Having performed faultlessly all weekend, I had to tidy it all up, and put it into a proper case for protection. This has taken longer than the original build.

I have also been thinking about the problem of failures and rectification of faults during an exhibition. With a club layout, there will always be some concerns amongst the membership about the reliability of new technology. For Camford Junction, I have tried to make fault rectification as simple as possible, by standardising and separating things. The layout is powered by several identical laptop-style 12VDC power adapters. We will have a spare one that can be used to replace any one of these in the event of a failure. So far, I have used only two types of Merg CBus modules, the CANSERVO8 module to control up to 8 point servos, and the CANACC8 module (modified for 12V DC power) to operate a standard 8-relay module widely available from eBay, to switch track sections between controllers. We will carry a spare for each module, which can be quickly swapped if required. It will be necessary to plug in the laptop to load the configuration data into the new module for its new location.

The new control box is a different matter. If one of the other layout modules fails, it will disable a few points or a few track sections, but if the control box fails, the whole layout will grind to a halt. Repairs under exhibition conditions would also take some time. The simple answer was to build an identical spare. Fortunately, the total cost of all the modules in the case is reasonably low, but it did require a lot of drilling holes, crimping, and soldering. The end result, twins:

The next step will be to add a Raspberry Pi (a very small Linux computer) into the control box that will run JMRI and provide WiFi access, instead of having to plug in a laptop.

Wednesday, 22 March 2017

Freshwater on Freshwater at Abingdon

My Freshwater layout was at Abrail last Saturday. It has had a busy few weeks, but this is the last booked exhibition at the moment.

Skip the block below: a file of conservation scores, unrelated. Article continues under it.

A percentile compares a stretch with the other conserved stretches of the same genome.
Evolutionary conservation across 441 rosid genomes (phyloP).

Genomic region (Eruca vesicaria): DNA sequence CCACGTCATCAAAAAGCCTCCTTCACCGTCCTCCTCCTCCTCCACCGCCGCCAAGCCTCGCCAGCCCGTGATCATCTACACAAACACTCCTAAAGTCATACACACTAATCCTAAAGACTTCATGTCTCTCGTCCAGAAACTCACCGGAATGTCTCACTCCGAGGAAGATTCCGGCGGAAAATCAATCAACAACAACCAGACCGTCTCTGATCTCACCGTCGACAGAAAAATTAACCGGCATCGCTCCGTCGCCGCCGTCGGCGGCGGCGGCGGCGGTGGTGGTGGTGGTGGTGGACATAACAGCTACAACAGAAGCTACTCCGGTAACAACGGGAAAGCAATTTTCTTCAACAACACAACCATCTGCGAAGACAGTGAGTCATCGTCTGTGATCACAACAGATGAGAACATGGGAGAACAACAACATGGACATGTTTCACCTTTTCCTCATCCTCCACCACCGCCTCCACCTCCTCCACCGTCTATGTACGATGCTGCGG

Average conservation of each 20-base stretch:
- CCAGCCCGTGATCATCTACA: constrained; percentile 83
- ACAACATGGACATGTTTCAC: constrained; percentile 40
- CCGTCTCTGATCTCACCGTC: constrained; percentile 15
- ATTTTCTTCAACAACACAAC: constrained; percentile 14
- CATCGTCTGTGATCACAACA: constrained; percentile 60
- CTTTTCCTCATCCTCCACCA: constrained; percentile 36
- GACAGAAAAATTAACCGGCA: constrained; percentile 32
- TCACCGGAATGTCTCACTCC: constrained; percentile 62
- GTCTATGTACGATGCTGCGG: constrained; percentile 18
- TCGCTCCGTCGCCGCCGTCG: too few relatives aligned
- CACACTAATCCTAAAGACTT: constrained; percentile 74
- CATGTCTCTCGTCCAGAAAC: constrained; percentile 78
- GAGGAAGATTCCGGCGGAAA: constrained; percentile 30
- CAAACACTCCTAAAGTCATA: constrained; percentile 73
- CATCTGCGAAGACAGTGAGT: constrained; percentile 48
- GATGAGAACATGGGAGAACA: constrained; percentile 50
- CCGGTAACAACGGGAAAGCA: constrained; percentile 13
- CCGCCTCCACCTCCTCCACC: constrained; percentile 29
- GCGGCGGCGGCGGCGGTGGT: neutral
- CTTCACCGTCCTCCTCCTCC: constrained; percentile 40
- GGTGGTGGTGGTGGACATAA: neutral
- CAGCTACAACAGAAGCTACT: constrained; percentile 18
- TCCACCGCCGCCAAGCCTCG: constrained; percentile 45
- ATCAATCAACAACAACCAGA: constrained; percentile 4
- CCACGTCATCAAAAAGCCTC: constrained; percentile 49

Today was also the first time the little Terrier has earned its keep, running nicely all day with just one minor hitch, when the coupling rod came off a crankpin, bent and threw out the quartering. It was soon fixed though. Finally, I seem to have overcome the current pickup problems, with a combination of 'Simpson Springs' on the axles, rail skates, and 'stay-alive' capacitors for the DCC decoder.

The layout also came second in the 'Best Layout' competition. I was quite chuffed, especially as the layout is obviously unfinished, and there were several fine layouts at the show.

And also some video:

Tuesday, 14 March 2017

Camford Junction survived the weekend at the Basingstoke exhibition. We had trains running to and fro on all four main line tracks, and could even control them from mobile phones - no mean feat for a non-DCC layout. There were some glitches in the track alignment still, and lots of paint, flux and glue to remove before we get faultless running, but it went better than expected. The yard area is still to be wired up, but was used to display an impressive collection of locomotives and stock. A number of buildings, huts and other lineside bits and pieces are appearing, although ballasting and groundwork will need to be completed first. We also need to start thinking about fiddle yards to complete the layout.